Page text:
Ensuring Housing Justice For All
Fair, equitable, and safe housing for all is a cornerstone of social justice and a core program to YWCA Columbus. We envision a world where policy mechanisms ensure access to housing and sever the link between geography and opportunity.
YWCA Columbus operates two shelters – a shelter for families in crisis and a permanent supportive housing program for women with disabilities. We advocate for equitable housing policies that center Black, Indigenous, and people of color, disabled people, and other historically disenfranchised groups. Consider the following: on a single night in 2022, roughly 582,500 people were experiencing homelessness in the United States. Six in ten (60%) were staying in sheltered locations—emergency shelters, safe havens, or transitional housing programs—and four in ten (40%) were in unsheltered locations. Expanding access to shelters necessitates expanding shelter services, and equitable funding from government partners. At YWCA Columbus, 80% of the heads of households we serve identify as women of color. Women, people of color, and queer people experience disproportionate rates of homelessness. Safe and accessible shelter programming is a need for Central Ohioans today.
Shelters alone cannot end the homelessness crisis. Investing in affordable housing and Black homeownership is a must. The U.S. Census Bureau data shows that the gap between white and Black homeownership is wider now than it was in 1960, when housing discrimination was rampant and legal. In 2022, 74.6% of white households owned their homes, compared with 45.3% of Black households — a gap of more than 29 points. In 1960, the white homeownership rate was 65% and the Black rate was 38%, a 27-point gap. Closing this gap is crucial for Black families to stabilize and build wealth. Currently, within the rental market, stable housing is difficult to find, with 72,493 “extremely low-income renter households” in Columbus and only 23,410 affordable units. Equitable housing is also a tool to end racial discrimination and de facto segregation: Ohio ranked the eighth worst for Black-white segregation in residential areas among all states in the U.S. Intentionally designing the Central Ohio region will help redefine that reality and create healthy, diverse communities where all people thrive.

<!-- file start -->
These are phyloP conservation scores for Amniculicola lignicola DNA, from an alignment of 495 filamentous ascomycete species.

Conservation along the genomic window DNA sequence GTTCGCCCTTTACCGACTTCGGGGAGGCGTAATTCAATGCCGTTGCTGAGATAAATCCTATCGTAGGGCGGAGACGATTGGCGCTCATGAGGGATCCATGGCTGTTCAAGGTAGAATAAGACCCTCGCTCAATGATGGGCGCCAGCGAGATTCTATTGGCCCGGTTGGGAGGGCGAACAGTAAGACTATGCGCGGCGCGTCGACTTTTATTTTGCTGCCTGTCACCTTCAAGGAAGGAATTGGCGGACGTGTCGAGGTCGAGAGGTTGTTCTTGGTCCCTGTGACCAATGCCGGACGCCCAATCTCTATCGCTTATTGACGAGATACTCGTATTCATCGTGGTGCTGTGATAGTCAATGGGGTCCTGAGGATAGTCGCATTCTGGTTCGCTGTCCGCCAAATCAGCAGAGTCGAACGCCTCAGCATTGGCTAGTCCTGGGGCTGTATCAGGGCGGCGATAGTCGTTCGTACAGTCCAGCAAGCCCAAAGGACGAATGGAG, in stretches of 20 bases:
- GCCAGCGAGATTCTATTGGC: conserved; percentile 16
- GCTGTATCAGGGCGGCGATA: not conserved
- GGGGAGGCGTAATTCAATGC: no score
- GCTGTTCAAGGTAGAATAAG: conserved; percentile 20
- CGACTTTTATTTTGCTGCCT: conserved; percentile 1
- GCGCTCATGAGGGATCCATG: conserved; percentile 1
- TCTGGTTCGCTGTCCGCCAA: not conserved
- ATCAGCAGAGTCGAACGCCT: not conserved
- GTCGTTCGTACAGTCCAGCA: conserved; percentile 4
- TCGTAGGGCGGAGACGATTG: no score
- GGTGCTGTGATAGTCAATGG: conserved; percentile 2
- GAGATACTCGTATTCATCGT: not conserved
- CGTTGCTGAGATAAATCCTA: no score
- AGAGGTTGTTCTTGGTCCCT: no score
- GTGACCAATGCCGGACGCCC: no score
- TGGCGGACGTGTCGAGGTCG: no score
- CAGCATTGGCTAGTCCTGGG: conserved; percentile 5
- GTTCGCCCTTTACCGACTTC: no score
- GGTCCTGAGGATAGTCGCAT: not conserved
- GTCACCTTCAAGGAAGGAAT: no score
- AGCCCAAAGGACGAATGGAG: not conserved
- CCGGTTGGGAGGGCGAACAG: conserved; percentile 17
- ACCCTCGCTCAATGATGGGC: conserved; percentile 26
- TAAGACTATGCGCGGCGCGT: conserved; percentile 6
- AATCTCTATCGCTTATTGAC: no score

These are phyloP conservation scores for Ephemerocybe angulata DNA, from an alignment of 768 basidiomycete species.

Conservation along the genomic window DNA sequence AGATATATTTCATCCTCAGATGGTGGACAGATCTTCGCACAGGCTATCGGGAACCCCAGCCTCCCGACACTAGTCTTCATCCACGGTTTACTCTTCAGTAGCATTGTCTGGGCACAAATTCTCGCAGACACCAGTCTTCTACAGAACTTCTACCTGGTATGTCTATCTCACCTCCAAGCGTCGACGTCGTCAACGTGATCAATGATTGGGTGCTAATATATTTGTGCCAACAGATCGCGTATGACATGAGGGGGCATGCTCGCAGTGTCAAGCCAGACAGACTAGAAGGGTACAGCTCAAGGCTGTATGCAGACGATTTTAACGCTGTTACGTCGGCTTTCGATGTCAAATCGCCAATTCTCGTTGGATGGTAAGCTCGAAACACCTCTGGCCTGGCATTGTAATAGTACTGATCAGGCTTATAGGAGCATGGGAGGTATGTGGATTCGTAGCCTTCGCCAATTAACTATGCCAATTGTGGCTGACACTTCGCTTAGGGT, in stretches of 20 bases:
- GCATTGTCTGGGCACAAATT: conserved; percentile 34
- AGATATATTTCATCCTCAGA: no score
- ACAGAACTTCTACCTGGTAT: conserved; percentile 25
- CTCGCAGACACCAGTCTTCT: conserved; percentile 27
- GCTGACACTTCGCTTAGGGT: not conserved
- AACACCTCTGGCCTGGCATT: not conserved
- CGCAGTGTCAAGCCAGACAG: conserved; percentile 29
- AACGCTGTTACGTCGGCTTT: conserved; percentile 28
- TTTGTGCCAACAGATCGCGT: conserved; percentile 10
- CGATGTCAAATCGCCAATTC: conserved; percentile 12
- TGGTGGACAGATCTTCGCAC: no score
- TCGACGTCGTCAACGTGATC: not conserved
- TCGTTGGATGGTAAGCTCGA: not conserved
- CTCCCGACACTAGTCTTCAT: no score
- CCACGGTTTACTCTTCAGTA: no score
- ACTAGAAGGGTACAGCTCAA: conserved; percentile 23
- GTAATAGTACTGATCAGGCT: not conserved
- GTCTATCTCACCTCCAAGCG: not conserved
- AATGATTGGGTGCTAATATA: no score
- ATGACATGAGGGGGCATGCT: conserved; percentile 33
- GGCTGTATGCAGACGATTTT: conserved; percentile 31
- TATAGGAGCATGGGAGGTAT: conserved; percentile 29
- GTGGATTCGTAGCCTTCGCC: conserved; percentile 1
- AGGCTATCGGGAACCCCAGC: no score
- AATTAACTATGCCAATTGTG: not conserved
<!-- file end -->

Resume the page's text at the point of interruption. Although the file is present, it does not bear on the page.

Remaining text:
2023-2024 Advocacy Agenda
Social Justice/Eliminating Racism
• Honesty in Ohio’s K-12 curriculum
• Equitable public safety
• Justice and equity for LGBTQ+ community
• Ensuring living wage for all
• Protecting reproductive healthcare
• Improving access to shelter programming, renting, and homeownership
• Children are kindergarten-ready
• Access to high-quality before-and-after school programs
• Family representation in policies